The final day of the Call of Duty Black Ops III beta had caused me to place rather careful consideration on how far the series has come and where the latest installment fits in with that. Is Black Ops III here to revolutionize the franchise? Within moments of hands-on time with the game, the clear answer to that is no. Black Ops III doesn’t seek to reinvent what we’ve come to know Call of Duty as, by the end of the first match it’s very evident that the game intends to offer a very similar experience to what fans have come to expect, but as it turns out, that’s alright.
Everything is liable to feel pretty much as you remember it. The controls are incredibly responsive, and your player character sort of bounces around the map as if some super-commando, capable of running and gunning down just about anyone unlucky enough to be caught off guard. At a basic level it’s simple, accessible and enjoyable, yet with very apparent room for strategy and depth for those that like to take their game to the next level.
The exo suit abilities from Advanced Warfare are still present, however these take a different form allowing you to extend your jump height, or traverse the maps more dynamically with wall running, and these replace the rather erratic dashing mechanic that featured in Advanced Warfare. This simple shift in design leads to marginally less twitch-orientated gameplay, affording an increased focus on tactics and precision. It’s a positive change for the franchise and a return to the more grounded gameplay that fans of earlier installments will find very welcoming.
For some the lack of innovation may be off putting, but it’s easy to see why many will take comfort that the Call of Duty experience they’re fond of, still exists in the latest installments of the game. Sure, Black Ops III offers a number of new features such as the ability to select a specialist, each with their own, unique ability, however these are gimmicks that offer very minor modification of the games core mechanics. For instance, instead of a killstreak featuring dogs that hunt and attack your opponents, you can get a army of explosive robots that roll around and kill whatever comes in their proximity. Comically however, these robots are slower and less efficient than the dogs were, but in either case they serve as a good example of how developer Treyarch have focused on offering a gameplay experience that veterans will find immediately familiar.
A smarter Call of Duty
While many features see only minor revisions or alternatives rather than necessarily objective improvements, it should be noted that Black Ops does make a number of changes that can be considered to objectively improve the experience. A switch from peer to peer connectivity to dedicated servers on the the console versions of the game has a significant effect on the how the game handles while online, and specifically how consistent the game feels when engaging in gunfights with other players. During my time with the Black Ops 3 beta I had far less instances of ‘how the hell did that happen’, with gunplay feeling more legitimately skill influenced rather than the result of connection quality. This is a big step in the right direction for anyone that likes to take their first person shooters seriously, as it drastically improves the validity of competitive gameplay when playing Black Ops 3 online.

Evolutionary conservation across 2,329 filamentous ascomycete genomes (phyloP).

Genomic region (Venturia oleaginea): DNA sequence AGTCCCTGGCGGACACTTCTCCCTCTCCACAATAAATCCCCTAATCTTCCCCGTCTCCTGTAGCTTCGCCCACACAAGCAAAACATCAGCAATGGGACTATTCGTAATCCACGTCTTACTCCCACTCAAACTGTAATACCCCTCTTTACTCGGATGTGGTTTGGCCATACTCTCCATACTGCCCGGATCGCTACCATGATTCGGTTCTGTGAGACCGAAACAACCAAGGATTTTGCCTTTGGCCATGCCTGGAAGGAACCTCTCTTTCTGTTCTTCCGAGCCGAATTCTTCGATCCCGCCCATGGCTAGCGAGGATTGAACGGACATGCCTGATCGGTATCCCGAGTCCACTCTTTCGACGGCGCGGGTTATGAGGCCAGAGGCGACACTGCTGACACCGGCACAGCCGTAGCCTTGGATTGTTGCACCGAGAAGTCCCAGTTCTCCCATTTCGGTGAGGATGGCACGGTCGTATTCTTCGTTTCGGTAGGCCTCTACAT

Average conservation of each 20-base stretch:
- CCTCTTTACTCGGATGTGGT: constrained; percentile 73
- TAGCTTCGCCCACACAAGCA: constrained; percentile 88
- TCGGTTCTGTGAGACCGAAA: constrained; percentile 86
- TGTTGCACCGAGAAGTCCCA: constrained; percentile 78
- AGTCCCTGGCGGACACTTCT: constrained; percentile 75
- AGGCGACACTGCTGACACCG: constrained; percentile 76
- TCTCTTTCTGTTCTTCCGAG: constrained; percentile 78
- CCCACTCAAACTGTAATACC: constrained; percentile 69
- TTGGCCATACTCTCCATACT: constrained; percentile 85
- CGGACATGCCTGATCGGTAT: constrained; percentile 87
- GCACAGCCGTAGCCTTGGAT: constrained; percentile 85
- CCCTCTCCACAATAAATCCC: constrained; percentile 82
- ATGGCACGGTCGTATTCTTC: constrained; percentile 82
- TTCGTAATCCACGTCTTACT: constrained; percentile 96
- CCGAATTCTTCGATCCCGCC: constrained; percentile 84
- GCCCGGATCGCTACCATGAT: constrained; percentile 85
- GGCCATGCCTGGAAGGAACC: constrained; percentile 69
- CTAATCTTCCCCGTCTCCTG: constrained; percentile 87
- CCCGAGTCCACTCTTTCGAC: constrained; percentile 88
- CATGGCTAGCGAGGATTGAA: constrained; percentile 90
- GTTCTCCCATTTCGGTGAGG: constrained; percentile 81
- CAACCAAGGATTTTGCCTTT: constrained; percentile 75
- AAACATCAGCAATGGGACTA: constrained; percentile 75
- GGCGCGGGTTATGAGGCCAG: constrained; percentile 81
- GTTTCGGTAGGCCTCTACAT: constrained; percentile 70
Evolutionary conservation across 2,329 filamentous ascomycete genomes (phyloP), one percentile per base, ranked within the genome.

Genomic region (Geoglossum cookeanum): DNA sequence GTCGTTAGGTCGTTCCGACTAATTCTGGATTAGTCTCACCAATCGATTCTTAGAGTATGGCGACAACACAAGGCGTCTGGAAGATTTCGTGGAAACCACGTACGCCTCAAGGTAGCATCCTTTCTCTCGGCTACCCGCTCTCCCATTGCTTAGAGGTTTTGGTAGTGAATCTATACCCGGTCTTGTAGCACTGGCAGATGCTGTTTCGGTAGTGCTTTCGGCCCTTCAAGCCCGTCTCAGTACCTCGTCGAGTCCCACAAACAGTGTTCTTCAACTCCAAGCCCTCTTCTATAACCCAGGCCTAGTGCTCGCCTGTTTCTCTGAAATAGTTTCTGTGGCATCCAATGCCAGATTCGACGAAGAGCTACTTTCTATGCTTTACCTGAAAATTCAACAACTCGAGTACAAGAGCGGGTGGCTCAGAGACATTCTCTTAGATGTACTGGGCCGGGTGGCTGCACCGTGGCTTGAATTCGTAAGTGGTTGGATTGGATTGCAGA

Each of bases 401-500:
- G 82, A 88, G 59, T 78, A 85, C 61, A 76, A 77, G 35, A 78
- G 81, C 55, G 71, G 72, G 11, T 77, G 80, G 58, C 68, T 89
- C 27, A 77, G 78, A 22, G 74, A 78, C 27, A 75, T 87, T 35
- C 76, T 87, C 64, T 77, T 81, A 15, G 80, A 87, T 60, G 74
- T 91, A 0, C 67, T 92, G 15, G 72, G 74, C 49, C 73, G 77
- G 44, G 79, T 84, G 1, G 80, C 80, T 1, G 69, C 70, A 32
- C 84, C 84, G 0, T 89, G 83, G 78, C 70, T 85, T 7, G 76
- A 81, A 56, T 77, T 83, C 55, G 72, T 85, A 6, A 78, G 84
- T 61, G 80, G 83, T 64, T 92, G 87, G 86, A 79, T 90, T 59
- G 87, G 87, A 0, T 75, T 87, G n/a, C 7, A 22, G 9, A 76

Additionally, my experience indicated that Treyarch had taken a considerably better approach to map design than featured in Call of Duty’s recent installments. While the flow and pacing of an individual match is far from predictable, I found it much easier to be able to pinpoint likely chokepoints and enemy locations due to more consistent spawning, and spawn displacement. Within just a small number of games I was able to predict where enemies would spawn based on my team mates current locations and this increased the frequency of head to head gunfights, reducing the number of instances where enemies would spawn on my flank, or directly behind me. This felt like a definite improvement over Advanced Warfare, as matches felt fairer, and as a result much more enjoyable to participate in.
Despite noting all of this these improvements and similarities noted, very little of Call of Duty’s design matters at this stage. Without offering an especially horrendous gameplay experience this and the next Call of Duty game will fly off the shelves until the series sees more substantial competition. Consumers globally have expressed a very evident desire to to invest time and money into a military focused first person shooter, and aside from the less frequent installments in the Battlefield series, gamers have very limited choices when attempting to satisfy that need. The Call of Duty franchise is one of the few intellectual properties able to capitalize on this target demographic, and that popularity can be argued to stem more from its history and position in the market, than quality when viewed independently. It’s fortunate then, that Activation and Treyarch have chosen not to abuse this position as they have in previous years (Call of Duty Ghosts), and are instead attempting to push out a product that shows notable improvements on its predecessors. Black Ops III still looks and feels like almost every other installment in the franchise, but that isn’t necessarily a bad thing considering the progressive nature of the changes featured. Black Ops III is still Call of Duty, but it’s trying to be a better Call of Duty and that’s worthy of some recognition.